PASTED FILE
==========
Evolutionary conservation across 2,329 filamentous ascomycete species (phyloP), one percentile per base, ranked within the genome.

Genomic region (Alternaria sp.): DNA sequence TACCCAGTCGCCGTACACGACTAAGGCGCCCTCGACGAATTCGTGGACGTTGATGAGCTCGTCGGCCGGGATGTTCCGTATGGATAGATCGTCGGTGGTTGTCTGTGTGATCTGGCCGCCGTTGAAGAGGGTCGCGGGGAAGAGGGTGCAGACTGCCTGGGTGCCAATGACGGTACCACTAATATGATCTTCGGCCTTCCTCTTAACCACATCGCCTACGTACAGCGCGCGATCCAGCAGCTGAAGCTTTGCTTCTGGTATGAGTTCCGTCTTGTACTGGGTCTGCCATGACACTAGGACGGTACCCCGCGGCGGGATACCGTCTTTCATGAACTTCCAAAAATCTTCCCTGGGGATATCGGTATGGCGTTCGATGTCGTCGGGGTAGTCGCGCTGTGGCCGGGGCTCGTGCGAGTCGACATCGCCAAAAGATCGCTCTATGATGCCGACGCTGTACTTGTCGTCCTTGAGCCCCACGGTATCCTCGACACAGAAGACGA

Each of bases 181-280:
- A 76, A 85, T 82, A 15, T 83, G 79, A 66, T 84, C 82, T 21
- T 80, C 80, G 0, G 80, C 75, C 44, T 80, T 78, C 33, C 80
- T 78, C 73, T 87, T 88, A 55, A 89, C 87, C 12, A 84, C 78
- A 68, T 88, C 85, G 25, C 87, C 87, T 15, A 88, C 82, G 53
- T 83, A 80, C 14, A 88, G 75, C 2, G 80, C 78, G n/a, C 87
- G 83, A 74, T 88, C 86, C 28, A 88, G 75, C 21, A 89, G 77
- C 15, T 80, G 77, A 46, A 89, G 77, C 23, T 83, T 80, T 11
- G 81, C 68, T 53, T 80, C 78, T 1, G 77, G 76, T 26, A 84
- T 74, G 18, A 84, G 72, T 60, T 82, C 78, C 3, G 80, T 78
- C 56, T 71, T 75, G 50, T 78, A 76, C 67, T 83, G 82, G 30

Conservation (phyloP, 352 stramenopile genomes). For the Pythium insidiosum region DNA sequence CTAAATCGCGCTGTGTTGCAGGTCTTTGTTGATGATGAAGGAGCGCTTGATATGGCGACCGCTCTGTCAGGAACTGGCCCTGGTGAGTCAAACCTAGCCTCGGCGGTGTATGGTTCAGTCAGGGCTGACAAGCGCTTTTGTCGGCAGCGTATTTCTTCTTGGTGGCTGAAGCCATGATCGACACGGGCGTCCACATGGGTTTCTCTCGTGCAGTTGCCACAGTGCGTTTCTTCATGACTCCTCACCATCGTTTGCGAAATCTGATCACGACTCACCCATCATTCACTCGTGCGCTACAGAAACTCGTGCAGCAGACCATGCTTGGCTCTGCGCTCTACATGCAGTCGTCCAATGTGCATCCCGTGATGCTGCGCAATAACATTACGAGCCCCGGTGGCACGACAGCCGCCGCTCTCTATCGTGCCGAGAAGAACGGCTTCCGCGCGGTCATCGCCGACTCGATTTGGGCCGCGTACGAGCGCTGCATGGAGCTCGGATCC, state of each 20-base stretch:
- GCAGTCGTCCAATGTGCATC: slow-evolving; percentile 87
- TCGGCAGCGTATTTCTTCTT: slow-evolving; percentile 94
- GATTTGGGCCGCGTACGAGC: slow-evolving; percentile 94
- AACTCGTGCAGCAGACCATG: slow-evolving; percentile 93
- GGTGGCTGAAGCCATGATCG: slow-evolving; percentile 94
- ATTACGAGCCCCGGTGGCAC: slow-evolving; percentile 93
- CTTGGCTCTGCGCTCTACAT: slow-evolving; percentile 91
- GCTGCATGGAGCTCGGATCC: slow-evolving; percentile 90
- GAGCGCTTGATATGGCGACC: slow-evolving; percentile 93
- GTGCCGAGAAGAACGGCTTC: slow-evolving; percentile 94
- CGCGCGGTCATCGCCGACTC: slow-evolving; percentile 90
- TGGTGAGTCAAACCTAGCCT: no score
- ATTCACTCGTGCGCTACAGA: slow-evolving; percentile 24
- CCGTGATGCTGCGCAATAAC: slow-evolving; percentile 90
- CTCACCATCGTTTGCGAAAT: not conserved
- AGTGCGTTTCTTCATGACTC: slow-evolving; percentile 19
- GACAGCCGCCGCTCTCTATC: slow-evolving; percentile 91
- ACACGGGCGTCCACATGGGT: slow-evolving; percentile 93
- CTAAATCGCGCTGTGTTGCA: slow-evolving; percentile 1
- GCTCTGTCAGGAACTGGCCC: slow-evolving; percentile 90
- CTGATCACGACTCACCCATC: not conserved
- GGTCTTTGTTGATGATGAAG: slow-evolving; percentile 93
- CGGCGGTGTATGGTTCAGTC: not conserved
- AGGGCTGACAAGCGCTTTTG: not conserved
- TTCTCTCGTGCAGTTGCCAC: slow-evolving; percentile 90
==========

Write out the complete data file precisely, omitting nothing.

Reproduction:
Evolutionary conservation across 2,329 filamentous ascomycete species (phyloP), one percentile per base, ranked within the genome.

Genomic region (Alternaria sp.): DNA sequence TACCCAGTCGCCGTACACGACTAAGGCGCCCTCGACGAATTCGTGGACGTTGATGAGCTCGTCGGCCGGGATGTTCCGTATGGATAGATCGTCGGTGGTTGTCTGTGTGATCTGGCCGCCGTTGAAGAGGGTCGCGGGGAAGAGGGTGCAGACTGCCTGGGTGCCAATGACGGTACCACTAATATGATCTTCGGCCTTCCTCTTAACCACATCGCCTACGTACAGCGCGCGATCCAGCAGCTGAAGCTTTGCTTCTGGTATGAGTTCCGTCTTGTACTGGGTCTGCCATGACACTAGGACGGTACCCCGCGGCGGGATACCGTCTTTCATGAACTTCCAAAAATCTTCCCTGGGGATATCGGTATGGCGTTCGATGTCGTCGGGGTAGTCGCGCTGTGGCCGGGGCTCGTGCGAGTCGACATCGCCAAAAGATCGCTCTATGATGCCGACGCTGTACTTGTCGTCCTTGAGCCCCACGGTATCCTCGACACAGAAGACGA

Each of bases 181-280:
- A 76, A 85, T 82, A 15, T 83, G 79, A 66, T 84, C 82, T 21
- T 80, C 80, G 0, G 80, C 75, C 44, T 80, T 78, C 33, C 80
- T 78, C 73, T 87, T 88, A 55, A 89, C 87, C 12, A 84, C 78
- A 68, T 88, C 85, G 25, C 87, C 87, T 15, A 88, C 82, G 53
- T 83, A 80, C 14, A 88, G 75, C 2, G 80, C 78, G n/a, C 87
- G 83, A 74, T 88, C 86, C 28, A 88, G 75, C 21, A 89, G 77
- C 15, T 80, G 77, A 46, A 89, G 77, C 23, T 83, T 80, T 11
- G 81, C 68, T 53, T 80, C 78, T 1, G 77, G 76, T 26, A 84
- T 74, G 18, A 84, G 72, T 60, T 82, C 78, C 3, G 80, T 78
- C 56, T 71, T 75, G 50, T 78, A 76, C 67, T 83, G 82, G 30

Conservation (phyloP, 352 stramenopile genomes). For the Pythium insidiosum region DNA sequence CTAAATCGCGCTGTGTTGCAGGTCTTTGTTGATGATGAAGGAGCGCTTGATATGGCGACCGCTCTGTCAGGAACTGGCCCTGGTGAGTCAAACCTAGCCTCGGCGGTGTATGGTTCAGTCAGGGCTGACAAGCGCTTTTGTCGGCAGCGTATTTCTTCTTGGTGGCTGAAGCCATGATCGACACGGGCGTCCACATGGGTTTCTCTCGTGCAGTTGCCACAGTGCGTTTCTTCATGACTCCTCACCATCGTTTGCGAAATCTGATCACGACTCACCCATCATTCACTCGTGCGCTACAGAAACTCGTGCAGCAGACCATGCTTGGCTCTGCGCTCTACATGCAGTCGTCCAATGTGCATCCCGTGATGCTGCGCAATAACATTACGAGCCCCGGTGGCACGACAGCCGCCGCTCTCTATCGTGCCGAGAAGAACGGCTTCCGCGCGGTCATCGCCGACTCGATTTGGGCCGCGTACGAGCGCTGCATGGAGCTCGGATCC, state of each 20-base stretch:
- GCAGTCGTCCAATGTGCATC: slow-evolving; percentile 87
- TCGGCAGCGTATTTCTTCTT: slow-evolving; percentile 94
- GATTTGGGCCGCGTACGAGC: slow-evolving; percentile 94
- AACTCGTGCAGCAGACCATG: slow-evolving; percentile 93
- GGTGGCTGAAGCCATGATCG: slow-evolving; percentile 94
- ATTACGAGCCCCGGTGGCAC: slow-evolving; percentile 93
- CTTGGCTCTGCGCTCTACAT: slow-evolving; percentile 91
- GCTGCATGGAGCTCGGATCC: slow-evolving; percentile 90
- GAGCGCTTGATATGGCGACC: slow-evolving; percentile 93
- GTGCCGAGAAGAACGGCTTC: slow-evolving; percentile 94
- CGCGCGGTCATCGCCGACTC: slow-evolving; percentile 90
- TGGTGAGTCAAACCTAGCCT: no score
- ATTCACTCGTGCGCTACAGA: slow-evolving; percentile 24
- CCGTGATGCTGCGCAATAAC: slow-evolving; percentile 90
- CTCACCATCGTTTGCGAAAT: not conserved
- AGTGCGTTTCTTCATGACTC: slow-evolving; percentile 19
- GACAGCCGCCGCTCTCTATC: slow-evolving; percentile 91
- ACACGGGCGTCCACATGGGT: slow-evolving; percentile 93
- CTAAATCGCGCTGTGTTGCA: slow-evolving; percentile 1
- GCTCTGTCAGGAACTGGCCC: slow-evolving; percentile 90
- CTGATCACGACTCACCCATC: not conserved
- GGTCTTTGTTGATGATGAAG: slow-evolving; percentile 93
- CGGCGGTGTATGGTTCAGTC: not conserved
- AGGGCTGACAAGCGCTTTTG: not conserved
- TTCTCTCGTGCAGTTGCCAC: slow-evolving; percentile 90